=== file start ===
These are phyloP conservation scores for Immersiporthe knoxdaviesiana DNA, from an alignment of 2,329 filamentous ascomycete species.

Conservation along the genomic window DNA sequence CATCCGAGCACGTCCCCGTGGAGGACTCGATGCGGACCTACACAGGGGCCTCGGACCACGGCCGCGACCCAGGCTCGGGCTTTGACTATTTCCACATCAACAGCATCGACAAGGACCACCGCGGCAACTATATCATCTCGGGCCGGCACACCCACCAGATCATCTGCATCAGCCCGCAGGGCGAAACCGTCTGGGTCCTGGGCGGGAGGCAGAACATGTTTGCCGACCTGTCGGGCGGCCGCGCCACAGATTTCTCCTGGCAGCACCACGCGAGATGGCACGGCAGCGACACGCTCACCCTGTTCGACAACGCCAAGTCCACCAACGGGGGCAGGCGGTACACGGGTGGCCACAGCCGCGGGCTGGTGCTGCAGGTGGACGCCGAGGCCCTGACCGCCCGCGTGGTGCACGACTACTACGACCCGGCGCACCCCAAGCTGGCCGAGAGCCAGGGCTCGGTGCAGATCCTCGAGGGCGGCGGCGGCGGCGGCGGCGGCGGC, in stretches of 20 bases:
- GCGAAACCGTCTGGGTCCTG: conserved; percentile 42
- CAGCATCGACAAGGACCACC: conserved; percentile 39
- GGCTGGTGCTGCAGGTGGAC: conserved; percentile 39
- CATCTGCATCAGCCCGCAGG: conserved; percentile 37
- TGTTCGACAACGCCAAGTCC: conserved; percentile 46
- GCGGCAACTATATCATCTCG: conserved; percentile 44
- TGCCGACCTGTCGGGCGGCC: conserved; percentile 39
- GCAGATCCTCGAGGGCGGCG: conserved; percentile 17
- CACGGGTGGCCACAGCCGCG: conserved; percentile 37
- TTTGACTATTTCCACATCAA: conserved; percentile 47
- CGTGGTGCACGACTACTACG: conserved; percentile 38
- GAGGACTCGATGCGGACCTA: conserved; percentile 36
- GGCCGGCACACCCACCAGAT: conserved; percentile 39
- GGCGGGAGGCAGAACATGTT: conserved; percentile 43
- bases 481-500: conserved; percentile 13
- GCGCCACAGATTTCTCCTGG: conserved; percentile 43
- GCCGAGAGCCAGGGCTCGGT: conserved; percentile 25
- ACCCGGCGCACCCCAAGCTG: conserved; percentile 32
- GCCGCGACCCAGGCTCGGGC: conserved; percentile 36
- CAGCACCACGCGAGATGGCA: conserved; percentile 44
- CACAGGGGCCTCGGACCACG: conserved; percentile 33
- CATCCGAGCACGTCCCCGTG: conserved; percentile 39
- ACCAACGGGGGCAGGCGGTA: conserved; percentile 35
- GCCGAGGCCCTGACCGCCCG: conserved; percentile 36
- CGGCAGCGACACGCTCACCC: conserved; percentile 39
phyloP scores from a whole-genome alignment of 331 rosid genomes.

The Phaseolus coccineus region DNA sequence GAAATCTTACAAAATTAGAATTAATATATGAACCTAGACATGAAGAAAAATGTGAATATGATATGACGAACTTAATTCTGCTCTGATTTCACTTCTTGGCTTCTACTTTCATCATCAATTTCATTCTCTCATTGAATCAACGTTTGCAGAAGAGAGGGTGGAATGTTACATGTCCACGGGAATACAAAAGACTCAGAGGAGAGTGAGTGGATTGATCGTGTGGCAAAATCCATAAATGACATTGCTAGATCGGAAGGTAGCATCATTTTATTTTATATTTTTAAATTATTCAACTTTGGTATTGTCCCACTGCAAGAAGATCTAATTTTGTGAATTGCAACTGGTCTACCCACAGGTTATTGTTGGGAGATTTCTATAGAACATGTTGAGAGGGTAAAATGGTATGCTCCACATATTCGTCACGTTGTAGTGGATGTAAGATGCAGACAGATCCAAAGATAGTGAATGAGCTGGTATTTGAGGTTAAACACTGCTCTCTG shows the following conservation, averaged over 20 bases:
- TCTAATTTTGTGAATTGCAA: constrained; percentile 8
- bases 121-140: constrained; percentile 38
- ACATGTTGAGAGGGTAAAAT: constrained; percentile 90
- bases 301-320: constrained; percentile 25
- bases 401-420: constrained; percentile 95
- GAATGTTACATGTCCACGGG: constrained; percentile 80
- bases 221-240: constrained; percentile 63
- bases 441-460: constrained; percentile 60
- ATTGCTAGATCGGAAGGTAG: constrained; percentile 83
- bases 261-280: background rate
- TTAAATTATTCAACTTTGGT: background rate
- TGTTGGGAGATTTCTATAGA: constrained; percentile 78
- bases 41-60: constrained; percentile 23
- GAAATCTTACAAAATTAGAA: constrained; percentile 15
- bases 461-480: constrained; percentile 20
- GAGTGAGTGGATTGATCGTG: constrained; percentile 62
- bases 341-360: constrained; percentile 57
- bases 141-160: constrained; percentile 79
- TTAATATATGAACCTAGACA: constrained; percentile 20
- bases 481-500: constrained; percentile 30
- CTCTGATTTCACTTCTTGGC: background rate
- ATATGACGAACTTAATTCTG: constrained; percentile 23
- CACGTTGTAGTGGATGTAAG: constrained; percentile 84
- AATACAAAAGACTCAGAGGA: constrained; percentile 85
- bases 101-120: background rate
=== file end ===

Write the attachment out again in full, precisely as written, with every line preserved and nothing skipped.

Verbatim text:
These are phyloP conservation scores for Immersiporthe knoxdaviesiana DNA, from an alignment of 2,329 filamentous ascomycete species.

Conservation along the genomic window DNA sequence CATCCGAGCACGTCCCCGTGGAGGACTCGATGCGGACCTACACAGGGGCCTCGGACCACGGCCGCGACCCAGGCTCGGGCTTTGACTATTTCCACATCAACAGCATCGACAAGGACCACCGCGGCAACTATATCATCTCGGGCCGGCACACCCACCAGATCATCTGCATCAGCCCGCAGGGCGAAACCGTCTGGGTCCTGGGCGGGAGGCAGAACATGTTTGCCGACCTGTCGGGCGGCCGCGCCACAGATTTCTCCTGGCAGCACCACGCGAGATGGCACGGCAGCGACACGCTCACCCTGTTCGACAACGCCAAGTCCACCAACGGGGGCAGGCGGTACACGGGTGGCCACAGCCGCGGGCTGGTGCTGCAGGTGGACGCCGAGGCCCTGACCGCCCGCGTGGTGCACGACTACTACGACCCGGCGCACCCCAAGCTGGCCGAGAGCCAGGGCTCGGTGCAGATCCTCGAGGGCGGCGGCGGCGGCGGCGGCGGCGGC, in stretches of 20 bases:
- GCGAAACCGTCTGGGTCCTG: conserved; percentile 42
- CAGCATCGACAAGGACCACC: conserved; percentile 39
- GGCTGGTGCTGCAGGTGGAC: conserved; percentile 39
- CATCTGCATCAGCCCGCAGG: conserved; percentile 37
- TGTTCGACAACGCCAAGTCC: conserved; percentile 46
- GCGGCAACTATATCATCTCG: conserved; percentile 44
- TGCCGACCTGTCGGGCGGCC: conserved; percentile 39
- GCAGATCCTCGAGGGCGGCG: conserved; percentile 17
- CACGGGTGGCCACAGCCGCG: conserved; percentile 37
- TTTGACTATTTCCACATCAA: conserved; percentile 47
- CGTGGTGCACGACTACTACG: conserved; percentile 38
- GAGGACTCGATGCGGACCTA: conserved; percentile 36
- GGCCGGCACACCCACCAGAT: conserved; percentile 39
- GGCGGGAGGCAGAACATGTT: conserved; percentile 43
- bases 481-500: conserved; percentile 13
- GCGCCACAGATTTCTCCTGG: conserved; percentile 43
- GCCGAGAGCCAGGGCTCGGT: conserved; percentile 25
- ACCCGGCGCACCCCAAGCTG: conserved; percentile 32
- GCCGCGACCCAGGCTCGGGC: conserved; percentile 36
- CAGCACCACGCGAGATGGCA: conserved; percentile 44
- CACAGGGGCCTCGGACCACG: conserved; percentile 33
- CATCCGAGCACGTCCCCGTG: conserved; percentile 39
- ACCAACGGGGGCAGGCGGTA: conserved; percentile 35
- GCCGAGGCCCTGACCGCCCG: conserved; percentile 36
- CGGCAGCGACACGCTCACCC: conserved; percentile 39
phyloP scores from a whole-genome alignment of 331 rosid genomes.

The Phaseolus coccineus region DNA sequence GAAATCTTACAAAATTAGAATTAATATATGAACCTAGACATGAAGAAAAATGTGAATATGATATGACGAACTTAATTCTGCTCTGATTTCACTTCTTGGCTTCTACTTTCATCATCAATTTCATTCTCTCATTGAATCAACGTTTGCAGAAGAGAGGGTGGAATGTTACATGTCCACGGGAATACAAAAGACTCAGAGGAGAGTGAGTGGATTGATCGTGTGGCAAAATCCATAAATGACATTGCTAGATCGGAAGGTAGCATCATTTTATTTTATATTTTTAAATTATTCAACTTTGGTATTGTCCCACTGCAAGAAGATCTAATTTTGTGAATTGCAACTGGTCTACCCACAGGTTATTGTTGGGAGATTTCTATAGAACATGTTGAGAGGGTAAAATGGTATGCTCCACATATTCGTCACGTTGTAGTGGATGTAAGATGCAGACAGATCCAAAGATAGTGAATGAGCTGGTATTTGAGGTTAAACACTGCTCTCTG shows the following conservation, averaged over 20 bases:
- TCTAATTTTGTGAATTGCAA: constrained; percentile 8
- bases 121-140: constrained; percentile 38
- ACATGTTGAGAGGGTAAAAT: constrained; percentile 90
- bases 301-320: constrained; percentile 25
- bases 401-420: constrained; percentile 95
- GAATGTTACATGTCCACGGG: constrained; percentile 80
- bases 221-240: constrained; percentile 63
- bases 441-460: constrained; percentile 60
- ATTGCTAGATCGGAAGGTAG: constrained; percentile 83
- bases 261-280: background rate
- TTAAATTATTCAACTTTGGT: background rate
- TGTTGGGAGATTTCTATAGA: constrained; percentile 78
- bases 41-60: constrained; percentile 23
- GAAATCTTACAAAATTAGAA: constrained; percentile 15
- bases 461-480: constrained; percentile 20
- GAGTGAGTGGATTGATCGTG: constrained; percentile 62
- bases 341-360: constrained; percentile 57
- bases 141-160: constrained; percentile 79
- TTAATATATGAACCTAGACA: constrained; percentile 20
- bases 481-500: constrained; percentile 30
- CTCTGATTTCACTTCTTGGC: background rate
- ATATGACGAACTTAATTCTG: constrained; percentile 23
- CACGTTGTAGTGGATGTAAG: constrained; percentile 84
- AATACAAAAGACTCAGAGGA: constrained; percentile 85
- bases 101-120: background rate